Hundreds of thousands of Sinti and Roma were killed during Nazi rule in Europe. They died in gas chambers; or they were shot dead, killed through forced labor, miserable living conditions or medical experiments.
"This is a holocaust that has been forgotten," said Zoni Weisz, representative of Dutch Sinti and Romani, in a speech delivered in January 2011 in the German parliament, the Bundestag, on the national Remembrance Day for the victims of Nazi rule. Weisz himself managed to escape transportation to Auschwitz, but he lost his entire family.
Persecution after 1945
After 1945, the survivors and families of those killed spent years vainly calling for the recognition of their persecution. German Sinti were liable to compensation in theory, says End, but many experienced a second persecution in post-war Germany.
German law assumed that until the issuance of the ‘Auschwitz Decree', persecution was not based on racist grounds. In some cases, former Nazi officials – who had worked in the ‘unit for the gypsy question' – became reviewers of their own acts of injustice.
They would then state that they had imprisoned somebody for their "antisocial and criminal attitude." And so the victims didn't receive compensation. In fact, they had to watch as the Nazi perpetrators continued to decide their fate. "A fair amount of German Sinti have reported that their medical check-up was carried out by their former tormentors," says End.
In 1980, Romani Rose was at the forefront of a group of German Sinti who went on hunger strike on the premises of former concentration camp Dachau, calling for official recognition of the genocide and for an end to the practice of using Nazi ‘gypsy race' files by German police and other public institutions.
It was not until March 1982 that then-Chancellor Helmut Schmidt officially recognised the racially motivated genocide of Sinti and Roma – too late for many survivors who had died in the meantime. The Central Council of German Sinti and Roma was founded just weeks before, and has since been fighting against antiziganism under the leadership of Romani Rose.
Dangerous polemics against a minority
In recent years, Romanis have largely appeared in the German media as so-called ‘tolerated' refugees from Kosovo, and immigrants from other EU member states.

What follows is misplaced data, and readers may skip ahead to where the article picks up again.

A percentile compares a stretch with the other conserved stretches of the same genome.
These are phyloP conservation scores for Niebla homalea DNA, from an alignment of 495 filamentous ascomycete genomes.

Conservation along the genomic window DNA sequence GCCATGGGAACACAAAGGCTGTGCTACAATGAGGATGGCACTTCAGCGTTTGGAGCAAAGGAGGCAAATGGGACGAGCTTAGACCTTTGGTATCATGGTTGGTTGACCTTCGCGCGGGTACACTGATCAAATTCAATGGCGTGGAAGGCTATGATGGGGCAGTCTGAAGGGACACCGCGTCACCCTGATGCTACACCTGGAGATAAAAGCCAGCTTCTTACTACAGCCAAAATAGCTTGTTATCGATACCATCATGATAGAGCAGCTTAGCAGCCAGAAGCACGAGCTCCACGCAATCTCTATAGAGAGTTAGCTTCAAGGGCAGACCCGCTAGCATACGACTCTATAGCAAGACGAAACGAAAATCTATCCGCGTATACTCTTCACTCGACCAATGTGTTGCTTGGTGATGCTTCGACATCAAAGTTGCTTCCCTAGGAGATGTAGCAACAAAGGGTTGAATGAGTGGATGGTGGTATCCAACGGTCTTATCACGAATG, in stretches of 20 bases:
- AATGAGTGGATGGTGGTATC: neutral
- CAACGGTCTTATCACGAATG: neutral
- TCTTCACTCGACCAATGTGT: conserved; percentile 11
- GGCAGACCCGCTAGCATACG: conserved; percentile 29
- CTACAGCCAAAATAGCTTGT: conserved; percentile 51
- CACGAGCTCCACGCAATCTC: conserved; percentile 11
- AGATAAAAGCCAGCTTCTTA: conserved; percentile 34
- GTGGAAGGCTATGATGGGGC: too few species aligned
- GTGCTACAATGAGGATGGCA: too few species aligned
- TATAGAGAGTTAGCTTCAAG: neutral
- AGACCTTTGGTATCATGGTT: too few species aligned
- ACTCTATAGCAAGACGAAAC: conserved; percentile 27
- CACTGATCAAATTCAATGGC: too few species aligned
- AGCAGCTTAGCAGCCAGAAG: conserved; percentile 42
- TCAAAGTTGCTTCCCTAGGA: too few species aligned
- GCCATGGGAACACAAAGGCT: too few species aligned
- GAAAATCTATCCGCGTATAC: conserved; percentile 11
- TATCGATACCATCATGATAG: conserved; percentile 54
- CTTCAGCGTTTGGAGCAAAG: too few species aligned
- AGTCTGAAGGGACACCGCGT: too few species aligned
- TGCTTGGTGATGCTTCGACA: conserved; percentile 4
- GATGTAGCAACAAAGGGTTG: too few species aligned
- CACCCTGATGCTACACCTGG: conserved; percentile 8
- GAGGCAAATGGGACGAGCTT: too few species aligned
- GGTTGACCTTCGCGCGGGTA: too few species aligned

Since 1945, no reliable data has been compiled in Germany about the number of Romani people living in the country, and yet, over and over again, there are reports of ‘thousands of Romanis' having moved to or moving to Germany.
Biesewinkel is appalled at the xenophobic propaganda. "We are talking about people and not about a faceless mob flocking here from Eastern Europe or the Balkans, crushing us and dumping all their rubbish here," she said.
End feels reminded of the situation in the early 1990s in the eastern German town of Rostock, when after weeks of debate and continuous reporting in the media, the town saw riots and brutal arson attacks on an asylum seekers' home.
A 16-year-old student, part of a group that had thrown petrol bombs into the house, said during police questioning, "I wouldn't have cared if gypsies got burnt alive. Vietnamese would have been different, but Sinti and Roma? – Who cares?"
Her statement shocked literature expert Bogdal so much that he began researching antiziganism in literature.
Police and the minority
Police reports play a major role in forming public opinion. In theory, German police are not allowed to point out in their press releases that a certain suspect or criminal belongs to a minority group.
But when End analyzed publicly available police reports, he found that in reality this rule is often ignored. In December 2011, state prosecuters in Stuttgart and the Ludwigsburg police wrote about the suspects in a case of serial pickpocketing: "The Romani families belong to the ‘Kalderashi' group… According to experts, the ‘Kalderashi' are regularly involved in thefts in times of economic crises."
The report continued, "Family members regard carrying out acts of theft of any kind as normal work that should even receive some form of recognition."
According to End, this is a particularly striking example of structural discrimination. He has found that German police use code words to describe Sinti and Roma.
"In the beginning, they used the term ‘traveller,' which became ‘mobile ethnic minority.' Then they used ‘frequently changing place of residence,' or they talk about ‘southeastern Europeans belonging to a minority group.' "
As early as 1983, the Central Council of German Sinti and Roma protested against ethnic stigmatization outside the federal police headquarters (BKA), but the problem hasn't been solved.
When a policewoman was killed in Heilbronn in 2007, "Sinti and Roma were being publicly stigmatized as potential culprits (‘from the Sinti-Roma milieu') by police and prosecution in a very general manner and without the slightest piece of evidence," criticized Herbert Heuss from the Central Council.
Investigation has since proven that the murder was carried out by members of the rightwing extremist group the NSU. Even the slightest case of insinuation, says Heuss, will immediately raise old stereotypes.
And yet, antiziganism is much less widespread in Germany than in many other European countries, says Heuss. Private initiatives give him some additional hope. In Berlin district of Neukölln, for instance, 300 people demonstrated against antiziganism and racism in early March after a rightwing party had used media reports about EU immigrants to agitate against Romanis. The slogans on their protest banners read 'Welcome to Neukölln!' and 'Everybody deserves to be respected.'
Author: Andrea Grunau / nh
Editor: Ben Knight